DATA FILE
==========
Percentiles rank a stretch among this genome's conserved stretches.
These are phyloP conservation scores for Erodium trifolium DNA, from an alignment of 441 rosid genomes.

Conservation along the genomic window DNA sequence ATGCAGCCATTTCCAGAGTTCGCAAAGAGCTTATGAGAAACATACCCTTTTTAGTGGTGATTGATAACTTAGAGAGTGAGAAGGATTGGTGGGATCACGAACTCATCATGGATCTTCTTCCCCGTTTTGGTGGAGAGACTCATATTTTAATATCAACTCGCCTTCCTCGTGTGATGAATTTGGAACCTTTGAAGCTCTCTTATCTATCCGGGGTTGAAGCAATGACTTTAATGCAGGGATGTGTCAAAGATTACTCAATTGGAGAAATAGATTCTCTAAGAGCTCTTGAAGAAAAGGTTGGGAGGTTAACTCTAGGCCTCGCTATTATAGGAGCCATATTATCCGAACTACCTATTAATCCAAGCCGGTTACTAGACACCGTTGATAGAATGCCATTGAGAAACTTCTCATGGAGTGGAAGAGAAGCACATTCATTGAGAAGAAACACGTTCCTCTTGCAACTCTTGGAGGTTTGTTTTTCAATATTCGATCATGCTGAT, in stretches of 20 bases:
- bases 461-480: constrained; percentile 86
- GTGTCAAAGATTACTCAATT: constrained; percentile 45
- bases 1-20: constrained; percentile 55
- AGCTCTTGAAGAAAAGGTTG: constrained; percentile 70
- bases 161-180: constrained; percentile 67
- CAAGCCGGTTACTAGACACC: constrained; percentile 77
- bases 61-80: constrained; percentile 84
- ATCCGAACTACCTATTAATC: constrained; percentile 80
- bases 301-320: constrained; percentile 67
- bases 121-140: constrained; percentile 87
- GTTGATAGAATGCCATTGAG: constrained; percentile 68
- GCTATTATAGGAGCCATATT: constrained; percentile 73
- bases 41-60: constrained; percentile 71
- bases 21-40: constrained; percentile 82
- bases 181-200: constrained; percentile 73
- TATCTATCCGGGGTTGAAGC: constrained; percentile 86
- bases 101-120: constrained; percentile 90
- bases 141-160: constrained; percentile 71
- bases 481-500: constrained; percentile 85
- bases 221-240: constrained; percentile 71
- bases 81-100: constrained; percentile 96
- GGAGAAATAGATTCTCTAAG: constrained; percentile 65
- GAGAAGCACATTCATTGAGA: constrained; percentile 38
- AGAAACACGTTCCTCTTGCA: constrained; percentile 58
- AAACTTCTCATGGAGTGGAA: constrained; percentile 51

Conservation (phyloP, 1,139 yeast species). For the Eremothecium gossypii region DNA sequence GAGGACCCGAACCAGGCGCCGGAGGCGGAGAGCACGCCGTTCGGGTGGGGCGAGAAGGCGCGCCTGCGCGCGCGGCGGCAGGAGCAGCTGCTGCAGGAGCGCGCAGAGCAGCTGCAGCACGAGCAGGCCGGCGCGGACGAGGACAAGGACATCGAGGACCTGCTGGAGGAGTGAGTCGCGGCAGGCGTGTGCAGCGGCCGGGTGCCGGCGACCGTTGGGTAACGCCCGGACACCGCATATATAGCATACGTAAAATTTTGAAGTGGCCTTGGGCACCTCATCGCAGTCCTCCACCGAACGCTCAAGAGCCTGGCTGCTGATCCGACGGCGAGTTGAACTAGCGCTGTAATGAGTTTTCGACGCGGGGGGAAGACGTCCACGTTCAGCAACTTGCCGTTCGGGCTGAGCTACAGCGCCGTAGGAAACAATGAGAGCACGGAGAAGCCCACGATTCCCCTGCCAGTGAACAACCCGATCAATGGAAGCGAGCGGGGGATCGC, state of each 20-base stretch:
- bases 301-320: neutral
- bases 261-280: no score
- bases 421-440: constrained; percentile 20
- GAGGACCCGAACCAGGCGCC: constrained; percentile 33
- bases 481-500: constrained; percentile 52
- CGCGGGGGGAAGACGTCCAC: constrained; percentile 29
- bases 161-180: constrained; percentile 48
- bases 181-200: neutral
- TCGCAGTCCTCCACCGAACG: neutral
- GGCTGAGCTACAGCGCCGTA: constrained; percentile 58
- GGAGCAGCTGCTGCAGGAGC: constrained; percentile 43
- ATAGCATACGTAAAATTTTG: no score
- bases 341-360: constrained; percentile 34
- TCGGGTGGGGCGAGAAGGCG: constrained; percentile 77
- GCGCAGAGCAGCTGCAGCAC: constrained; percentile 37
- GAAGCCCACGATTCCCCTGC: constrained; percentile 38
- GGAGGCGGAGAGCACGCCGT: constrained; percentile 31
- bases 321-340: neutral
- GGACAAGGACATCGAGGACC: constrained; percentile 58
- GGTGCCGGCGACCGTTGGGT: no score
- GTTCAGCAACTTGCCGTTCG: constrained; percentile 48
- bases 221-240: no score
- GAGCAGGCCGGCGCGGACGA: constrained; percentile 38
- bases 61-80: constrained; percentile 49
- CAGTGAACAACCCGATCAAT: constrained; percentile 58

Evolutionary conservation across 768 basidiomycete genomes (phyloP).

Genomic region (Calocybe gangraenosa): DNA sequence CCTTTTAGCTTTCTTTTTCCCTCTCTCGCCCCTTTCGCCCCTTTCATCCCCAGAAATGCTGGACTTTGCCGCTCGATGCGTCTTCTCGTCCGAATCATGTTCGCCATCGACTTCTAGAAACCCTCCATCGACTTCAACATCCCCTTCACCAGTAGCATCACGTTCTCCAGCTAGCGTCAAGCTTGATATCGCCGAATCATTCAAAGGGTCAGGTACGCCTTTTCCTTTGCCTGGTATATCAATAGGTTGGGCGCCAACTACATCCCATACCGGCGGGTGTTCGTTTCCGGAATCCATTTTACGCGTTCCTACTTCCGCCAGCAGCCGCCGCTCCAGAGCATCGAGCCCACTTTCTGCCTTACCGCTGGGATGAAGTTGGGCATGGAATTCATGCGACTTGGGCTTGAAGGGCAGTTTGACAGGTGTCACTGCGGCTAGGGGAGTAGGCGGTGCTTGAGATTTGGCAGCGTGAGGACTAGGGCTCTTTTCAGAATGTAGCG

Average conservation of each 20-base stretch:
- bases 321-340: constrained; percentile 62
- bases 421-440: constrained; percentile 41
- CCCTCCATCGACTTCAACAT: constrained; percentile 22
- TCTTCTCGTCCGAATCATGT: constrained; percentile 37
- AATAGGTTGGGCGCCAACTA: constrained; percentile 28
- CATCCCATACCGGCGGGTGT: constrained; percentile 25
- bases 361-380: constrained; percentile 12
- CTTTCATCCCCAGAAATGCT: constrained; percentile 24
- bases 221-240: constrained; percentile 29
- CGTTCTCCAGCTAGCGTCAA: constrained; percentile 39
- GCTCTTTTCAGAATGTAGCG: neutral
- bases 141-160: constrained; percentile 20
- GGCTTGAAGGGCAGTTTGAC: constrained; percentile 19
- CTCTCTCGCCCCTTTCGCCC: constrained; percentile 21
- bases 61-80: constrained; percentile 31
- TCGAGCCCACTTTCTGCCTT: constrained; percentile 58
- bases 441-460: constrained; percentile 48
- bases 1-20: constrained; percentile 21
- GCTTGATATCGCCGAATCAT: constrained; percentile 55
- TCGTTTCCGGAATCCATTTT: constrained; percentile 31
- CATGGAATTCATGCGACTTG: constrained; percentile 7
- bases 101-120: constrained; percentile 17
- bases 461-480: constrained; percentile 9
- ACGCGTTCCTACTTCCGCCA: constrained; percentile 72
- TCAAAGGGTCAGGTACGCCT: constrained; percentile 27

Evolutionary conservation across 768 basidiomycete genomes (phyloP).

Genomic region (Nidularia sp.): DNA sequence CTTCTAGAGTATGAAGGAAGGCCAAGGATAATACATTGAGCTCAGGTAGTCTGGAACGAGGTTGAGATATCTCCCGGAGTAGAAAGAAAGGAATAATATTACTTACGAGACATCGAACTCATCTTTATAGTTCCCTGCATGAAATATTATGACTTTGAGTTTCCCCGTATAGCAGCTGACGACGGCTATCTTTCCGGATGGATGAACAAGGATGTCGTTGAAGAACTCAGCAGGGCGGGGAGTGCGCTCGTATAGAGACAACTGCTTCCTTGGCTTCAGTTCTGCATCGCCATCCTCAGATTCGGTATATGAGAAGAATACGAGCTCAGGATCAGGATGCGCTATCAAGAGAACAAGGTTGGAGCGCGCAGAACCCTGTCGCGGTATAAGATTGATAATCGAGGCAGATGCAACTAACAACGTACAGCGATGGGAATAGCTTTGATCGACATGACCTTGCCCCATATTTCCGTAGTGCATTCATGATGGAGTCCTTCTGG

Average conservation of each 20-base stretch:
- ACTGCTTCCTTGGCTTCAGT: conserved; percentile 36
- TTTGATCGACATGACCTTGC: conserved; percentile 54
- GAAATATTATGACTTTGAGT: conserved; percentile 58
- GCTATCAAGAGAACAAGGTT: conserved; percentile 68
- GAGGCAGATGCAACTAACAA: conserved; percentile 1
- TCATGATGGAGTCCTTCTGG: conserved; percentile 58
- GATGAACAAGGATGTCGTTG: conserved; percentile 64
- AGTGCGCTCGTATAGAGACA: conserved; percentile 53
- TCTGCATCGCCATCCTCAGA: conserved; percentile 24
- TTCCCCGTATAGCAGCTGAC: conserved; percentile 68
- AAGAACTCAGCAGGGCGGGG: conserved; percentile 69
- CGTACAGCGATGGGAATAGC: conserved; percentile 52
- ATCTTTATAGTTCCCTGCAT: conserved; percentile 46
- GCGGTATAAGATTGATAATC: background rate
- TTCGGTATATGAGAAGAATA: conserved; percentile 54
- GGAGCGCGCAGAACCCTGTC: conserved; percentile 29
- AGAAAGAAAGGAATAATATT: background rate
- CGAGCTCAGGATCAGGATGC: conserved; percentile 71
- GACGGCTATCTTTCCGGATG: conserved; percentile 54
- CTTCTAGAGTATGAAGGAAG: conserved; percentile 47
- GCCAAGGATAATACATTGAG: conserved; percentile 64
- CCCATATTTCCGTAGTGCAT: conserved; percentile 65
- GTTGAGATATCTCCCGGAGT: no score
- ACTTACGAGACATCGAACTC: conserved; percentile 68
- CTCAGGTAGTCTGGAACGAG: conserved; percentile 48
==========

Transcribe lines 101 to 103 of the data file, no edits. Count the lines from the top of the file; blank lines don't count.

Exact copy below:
- GGAGCGCGCAGAACCCTGTC: conserved; percentile 29
- AGAAAGAAAGGAATAATATT: background rate
- CGAGCTCAGGATCAGGATGC: conserved; percentile 71